When Billie Eilish's debut album arrives this Friday (March 29), it'll come paired with an image that you've seen before, if you're one of the 15 million people who follow her on Instagram. It shows her seated on a bed, smiling demonically, her pupils whited-out to match her One Flew Over the Cuckoo's Nest-style threads. It's quintessential Billie: dark, unsettling, and, most of all, indisputably cool.
"I know if I'm going to work with Billie, we're going to make cool stuff," says veteran photographer Kenneth Cappello, who shot the stark cover photo. He and Eilish now have something of a working relationship going — he's the same eye behind the cover of her 2017 debut EP, Don't Smile At Me (the one with the yellow background and the red ladder).
"That was the first day I met her," Cappello recalled. "I was like, 'She can't be 15.' Not because of the way she looks, but the way her mind works. She's kind of a step ahead of her age [because of] her thought process, the way she holds herself as a person, the way she speaks, and the way she knows exactly what she wants and she's not going to waver around that."
After Cappello and the now-17-year-old collaborated again on a spread for her. magazine, he got the call to shoot the artwork for her debut album, When We All Fall Asleep, Where Do We Go? It's familiar territory for the L.A.-based photographer, who also shot the memorable cover for Lil Yachty's Teenage Emotions.
"It was right up my alley. I like the darker side of things sometimes, and I loved the concepts and the ideas, so here we were again," he said.
Eilish came prepared with some sketches for the cover, no doubt inspired by her obsession with horror movies, as well as the album's themes of night terrors and lucid dreams. They shot it over the course of a long December day at a studio in L.A. — Cappello also shot some press photos for her at the same time — and they tried a bunch of different variations of her sitting on the bed and portraying different emotions.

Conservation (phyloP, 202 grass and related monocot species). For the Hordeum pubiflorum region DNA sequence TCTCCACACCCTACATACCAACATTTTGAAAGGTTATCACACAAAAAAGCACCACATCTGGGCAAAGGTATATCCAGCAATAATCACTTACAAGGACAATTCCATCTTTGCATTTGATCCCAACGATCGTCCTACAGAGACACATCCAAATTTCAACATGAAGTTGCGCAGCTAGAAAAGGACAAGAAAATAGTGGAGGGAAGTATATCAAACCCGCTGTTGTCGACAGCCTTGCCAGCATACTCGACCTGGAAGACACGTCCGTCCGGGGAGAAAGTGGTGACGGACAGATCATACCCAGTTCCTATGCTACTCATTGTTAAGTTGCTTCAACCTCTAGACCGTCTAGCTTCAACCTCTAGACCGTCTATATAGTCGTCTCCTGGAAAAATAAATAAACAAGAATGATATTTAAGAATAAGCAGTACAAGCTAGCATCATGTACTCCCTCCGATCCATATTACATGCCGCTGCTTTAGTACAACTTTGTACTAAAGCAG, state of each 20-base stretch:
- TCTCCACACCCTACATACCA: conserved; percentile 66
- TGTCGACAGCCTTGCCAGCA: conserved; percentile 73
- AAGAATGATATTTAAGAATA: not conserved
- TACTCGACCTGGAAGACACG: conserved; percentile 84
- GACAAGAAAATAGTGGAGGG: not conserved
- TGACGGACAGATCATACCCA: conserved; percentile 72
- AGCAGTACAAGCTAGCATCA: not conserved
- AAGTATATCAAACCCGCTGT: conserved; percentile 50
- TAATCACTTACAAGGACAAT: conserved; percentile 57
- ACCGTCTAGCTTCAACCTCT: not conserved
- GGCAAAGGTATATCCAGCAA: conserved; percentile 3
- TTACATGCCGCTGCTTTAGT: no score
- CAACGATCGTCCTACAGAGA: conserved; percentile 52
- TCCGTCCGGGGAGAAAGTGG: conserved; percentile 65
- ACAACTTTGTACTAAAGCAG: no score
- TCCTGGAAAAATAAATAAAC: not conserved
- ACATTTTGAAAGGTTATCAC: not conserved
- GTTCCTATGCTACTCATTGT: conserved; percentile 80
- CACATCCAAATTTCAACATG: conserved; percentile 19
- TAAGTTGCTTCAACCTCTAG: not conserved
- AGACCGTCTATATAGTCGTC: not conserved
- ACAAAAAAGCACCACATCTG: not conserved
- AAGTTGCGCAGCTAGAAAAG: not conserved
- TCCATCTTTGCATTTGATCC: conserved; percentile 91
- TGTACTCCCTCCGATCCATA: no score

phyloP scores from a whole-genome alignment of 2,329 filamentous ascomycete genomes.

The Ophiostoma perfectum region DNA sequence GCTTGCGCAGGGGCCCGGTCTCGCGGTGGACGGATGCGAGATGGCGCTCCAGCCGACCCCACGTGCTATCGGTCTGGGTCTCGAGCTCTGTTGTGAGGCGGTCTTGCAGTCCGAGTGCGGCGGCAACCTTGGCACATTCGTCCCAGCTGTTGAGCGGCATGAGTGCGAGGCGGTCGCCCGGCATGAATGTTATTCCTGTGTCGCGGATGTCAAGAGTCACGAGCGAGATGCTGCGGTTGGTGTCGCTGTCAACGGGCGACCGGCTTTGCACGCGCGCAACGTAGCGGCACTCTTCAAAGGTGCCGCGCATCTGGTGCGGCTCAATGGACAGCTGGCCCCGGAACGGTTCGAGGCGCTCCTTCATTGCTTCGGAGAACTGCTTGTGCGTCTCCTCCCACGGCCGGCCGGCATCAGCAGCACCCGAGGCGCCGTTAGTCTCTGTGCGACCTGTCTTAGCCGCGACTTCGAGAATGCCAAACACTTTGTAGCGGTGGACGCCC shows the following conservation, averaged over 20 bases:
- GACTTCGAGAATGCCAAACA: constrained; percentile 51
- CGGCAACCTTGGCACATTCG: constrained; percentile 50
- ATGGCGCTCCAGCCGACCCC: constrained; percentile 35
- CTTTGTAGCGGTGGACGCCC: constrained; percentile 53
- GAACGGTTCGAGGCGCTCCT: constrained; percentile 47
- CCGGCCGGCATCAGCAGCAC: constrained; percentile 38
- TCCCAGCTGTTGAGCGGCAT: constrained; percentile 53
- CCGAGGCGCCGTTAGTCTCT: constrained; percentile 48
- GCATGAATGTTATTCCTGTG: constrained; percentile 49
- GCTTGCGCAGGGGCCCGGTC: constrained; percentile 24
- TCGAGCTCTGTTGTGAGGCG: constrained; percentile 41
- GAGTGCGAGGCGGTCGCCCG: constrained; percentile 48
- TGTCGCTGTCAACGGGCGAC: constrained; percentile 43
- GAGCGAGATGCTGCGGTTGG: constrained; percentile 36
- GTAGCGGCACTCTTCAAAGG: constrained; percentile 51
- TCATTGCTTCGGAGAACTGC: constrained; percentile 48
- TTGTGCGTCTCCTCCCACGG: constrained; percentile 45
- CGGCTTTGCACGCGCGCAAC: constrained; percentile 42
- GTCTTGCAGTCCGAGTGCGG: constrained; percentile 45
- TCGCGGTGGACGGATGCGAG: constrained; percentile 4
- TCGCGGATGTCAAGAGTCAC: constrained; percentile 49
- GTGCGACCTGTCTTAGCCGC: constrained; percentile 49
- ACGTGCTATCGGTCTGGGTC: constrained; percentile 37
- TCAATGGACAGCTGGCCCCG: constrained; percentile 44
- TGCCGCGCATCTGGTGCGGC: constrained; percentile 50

"I knew she wanted it moody," Cappello said. "And I wanted it to feel real, obviously. I wanted it to feel like a door was opening and that was the light coming into the bedroom, like from another room. Kind of spotty. And that's not [post-production]; everything is lit in camera."
Meanwhile, the singer, who occasionally wears contacts that change her eye color, had no pupils or eye color for the photo, just white in her eyes.
"She's all in. Those wide eyes? Those aren't in post, those are contacts. She goes all in on everything," Cappello said. "Just like the EP — she wanted that ladder, and her dad built that ladder. She's not wishy-washy at that point in the creative. She comes with a concept."
Even when it came time to edit the final photo, Eilish had a strong point of view about what she should — and shouldn't — look like.
"She bounced some images back to me that were retouched, and she wanted them less retouched. I was like, 'huh?'" Cappello recalled. "I think she was doing that for certain reasons, with the young ladies, you know? Not to give a false sense of what she looks like."
That insistence on realness and transparency is essentially the basis of Eilish's relationship with her fans. It's a genuine connection that Cappello himself has witnessed, after working so closely with the teenager.
"Her fans are like no other fans I've dealt with. Any time she mentions me on Instagram or she tags me, my Instagram goes fucking bonkers for like three days, with fans DM'ing me nonstop. It's so funny," he said. "I don't know, man, she's a young kid and she's super relatable because a lot of her fans are her age, and I don't think it's always like that. And it's going to be really impressive to see how she progresses."
Given that the photoshoot happened over the course of a long 12 hours, it may come as a surprise that it happened on, of all days, Eilish's 17th birthday. The shoot culminated in a mini-birthday party for the singer, who was surprised with a heck of a present: a new set of wheels.
"That's what she wanted — she got a custom Challenger, blacked-out. They drove the car into the studio at the end of the day with a birthday cake. She couldn't believe it," Cappello recalled. "It was just cool to see the look on her face. Imagine your first car, you don't even know it's coming, it just drives into the studio."
It was a hell of a way to cap off a memorable day, and even better was seeing the final result, which has been plastered across billboards and on the sides of buildings for weeks now. The image resonates, Cappello says, because of "everything, I think. Billie, the expression, what she's trying to get across, the light. It's like putting a puzzle together. When I work with her it just snaps together right."